Tea Party Wrap Up April 16, 2009Posted by Dwight Furrow in Current Events, Dwight Furrow's Posts, politics.
Tags: liberalism, Obama, taxes, tea party
It has been fun watching the teabaggers babbling incoherently about the commiefascist slave-master Obama.
But let’s get back to the facts. From economist Robert Reich:
- The tax rates in the U.S. are the lowest of all developed nations.
- The wealthy are not overtaxed. They pay more taxes than the rest of us because they have vastly higher incomes. In the 1950’s the marginal tax rate for the highest incomes was 91%. Today it is about 38%. Over the past 30 years, the after-tax earnings of highest income brackets rose more than 150%; the after tax earnings of families in the middle rose about 10%.
- Property, social security, and sales taxes take a far bigger bite out of lower income people than high income people.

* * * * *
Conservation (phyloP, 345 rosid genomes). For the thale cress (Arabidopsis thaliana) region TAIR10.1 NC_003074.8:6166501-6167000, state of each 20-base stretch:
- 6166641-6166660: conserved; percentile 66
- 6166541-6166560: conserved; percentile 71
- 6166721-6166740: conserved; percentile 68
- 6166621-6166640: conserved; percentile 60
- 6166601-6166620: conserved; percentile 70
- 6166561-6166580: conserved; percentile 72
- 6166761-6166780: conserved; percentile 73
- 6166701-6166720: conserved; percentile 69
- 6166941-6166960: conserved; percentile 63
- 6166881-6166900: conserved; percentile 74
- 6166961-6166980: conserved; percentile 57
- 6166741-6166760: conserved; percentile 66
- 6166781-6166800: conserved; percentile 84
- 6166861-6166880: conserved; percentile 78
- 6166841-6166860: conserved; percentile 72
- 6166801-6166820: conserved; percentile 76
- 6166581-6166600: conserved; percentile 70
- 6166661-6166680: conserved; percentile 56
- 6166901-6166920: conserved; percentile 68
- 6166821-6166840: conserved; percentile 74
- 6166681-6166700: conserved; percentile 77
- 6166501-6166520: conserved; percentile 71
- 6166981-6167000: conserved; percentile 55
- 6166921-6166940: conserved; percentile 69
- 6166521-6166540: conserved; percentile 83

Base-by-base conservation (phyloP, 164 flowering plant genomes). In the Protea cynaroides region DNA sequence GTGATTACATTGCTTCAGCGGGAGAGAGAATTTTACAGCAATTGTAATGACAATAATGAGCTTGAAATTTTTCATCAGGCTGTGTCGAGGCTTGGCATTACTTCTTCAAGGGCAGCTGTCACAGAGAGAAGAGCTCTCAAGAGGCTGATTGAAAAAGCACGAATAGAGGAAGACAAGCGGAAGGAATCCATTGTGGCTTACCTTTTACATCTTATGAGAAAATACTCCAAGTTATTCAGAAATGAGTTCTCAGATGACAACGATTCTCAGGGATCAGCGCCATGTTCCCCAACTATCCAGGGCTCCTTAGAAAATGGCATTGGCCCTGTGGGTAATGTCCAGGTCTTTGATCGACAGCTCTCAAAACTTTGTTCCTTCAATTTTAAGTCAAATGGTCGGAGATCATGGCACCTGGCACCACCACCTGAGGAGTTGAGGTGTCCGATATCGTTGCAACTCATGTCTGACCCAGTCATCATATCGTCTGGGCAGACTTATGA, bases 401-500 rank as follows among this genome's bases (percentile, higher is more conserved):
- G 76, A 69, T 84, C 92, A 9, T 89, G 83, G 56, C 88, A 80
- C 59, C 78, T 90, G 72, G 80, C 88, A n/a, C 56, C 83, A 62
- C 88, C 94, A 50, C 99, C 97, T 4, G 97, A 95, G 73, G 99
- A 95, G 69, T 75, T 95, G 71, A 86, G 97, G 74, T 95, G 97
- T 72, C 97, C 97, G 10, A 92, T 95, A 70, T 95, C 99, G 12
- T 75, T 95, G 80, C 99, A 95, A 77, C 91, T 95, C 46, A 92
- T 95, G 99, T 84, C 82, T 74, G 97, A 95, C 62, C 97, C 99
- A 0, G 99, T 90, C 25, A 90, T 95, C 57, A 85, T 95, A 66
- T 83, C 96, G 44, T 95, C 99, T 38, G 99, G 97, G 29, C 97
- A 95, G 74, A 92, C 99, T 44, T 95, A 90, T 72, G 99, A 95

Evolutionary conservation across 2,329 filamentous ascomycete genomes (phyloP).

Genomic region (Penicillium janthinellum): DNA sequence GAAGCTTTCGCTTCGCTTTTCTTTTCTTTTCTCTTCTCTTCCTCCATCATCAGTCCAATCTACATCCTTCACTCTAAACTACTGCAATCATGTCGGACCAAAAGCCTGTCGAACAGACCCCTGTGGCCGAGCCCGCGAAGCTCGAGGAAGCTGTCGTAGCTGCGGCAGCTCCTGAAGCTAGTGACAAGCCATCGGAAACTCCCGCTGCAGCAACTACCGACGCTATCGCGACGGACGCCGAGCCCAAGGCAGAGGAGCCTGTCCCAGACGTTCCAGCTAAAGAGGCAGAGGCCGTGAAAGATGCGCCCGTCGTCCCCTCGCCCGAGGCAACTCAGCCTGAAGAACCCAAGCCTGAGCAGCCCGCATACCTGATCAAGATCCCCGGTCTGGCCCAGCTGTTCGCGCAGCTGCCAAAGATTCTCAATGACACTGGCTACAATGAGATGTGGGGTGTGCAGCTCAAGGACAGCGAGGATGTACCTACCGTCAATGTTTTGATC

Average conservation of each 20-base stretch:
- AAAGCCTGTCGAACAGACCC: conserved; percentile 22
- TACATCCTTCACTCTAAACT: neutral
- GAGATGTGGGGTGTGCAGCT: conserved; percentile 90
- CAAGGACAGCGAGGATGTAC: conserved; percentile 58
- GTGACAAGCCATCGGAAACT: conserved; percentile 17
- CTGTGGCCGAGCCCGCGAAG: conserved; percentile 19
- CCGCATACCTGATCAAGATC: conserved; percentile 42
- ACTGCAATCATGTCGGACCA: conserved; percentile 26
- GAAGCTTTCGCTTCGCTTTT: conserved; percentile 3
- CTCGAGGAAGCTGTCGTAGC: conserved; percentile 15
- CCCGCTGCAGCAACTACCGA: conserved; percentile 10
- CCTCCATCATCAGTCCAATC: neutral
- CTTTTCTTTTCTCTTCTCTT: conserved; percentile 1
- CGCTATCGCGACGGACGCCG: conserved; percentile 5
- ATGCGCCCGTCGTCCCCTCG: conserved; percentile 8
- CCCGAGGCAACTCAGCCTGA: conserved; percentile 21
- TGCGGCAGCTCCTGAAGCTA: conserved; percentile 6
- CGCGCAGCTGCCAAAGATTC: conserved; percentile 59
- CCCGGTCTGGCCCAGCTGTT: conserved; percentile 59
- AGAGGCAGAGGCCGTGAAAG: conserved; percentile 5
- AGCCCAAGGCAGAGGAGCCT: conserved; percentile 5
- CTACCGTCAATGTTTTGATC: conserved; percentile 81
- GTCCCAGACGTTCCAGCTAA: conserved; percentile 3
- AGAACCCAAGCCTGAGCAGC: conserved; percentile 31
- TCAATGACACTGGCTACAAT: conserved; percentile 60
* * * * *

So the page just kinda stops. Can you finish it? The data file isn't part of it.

- Obama’s tax proposals will cut taxes for 95 percent of Americans, by about $400 per person a year. Only the top 2% will have a very modest tax increase.
- Government debt need not cause taxes to dramatically rise in the future. What matters is not total debt but the ratio of government debt to GDP. Reducing debt requires returning to growth.
If the Obama Administration had done what the “teabaggers” apparently want him to do—no bailout, spending freeze, and tax cuts for the wealthy—we would have millions of additional unemployed Americans, more cutbacks in government services, a longer recession, and larger budget deficits.
So why are there tax protests?
The so called “tea parties” were not a grassroots movement. The main impetus behind these protests was provided by Fox News and an organization called FreedomWorks led by former House Majority leader Dick Armey.
Our corporate masters are now hard at work keeping low-information voters focused on the big, bad “guvmint” hoping we won’t notice that they laid a big, fat egg and blocking any reform that helps average citizens.
Apparently, it’s not working. People are relatively satisfied with their income tax level—about 48% believe the amount they pay is “just about right,” and 61% regard the amount of tax they pay as fair.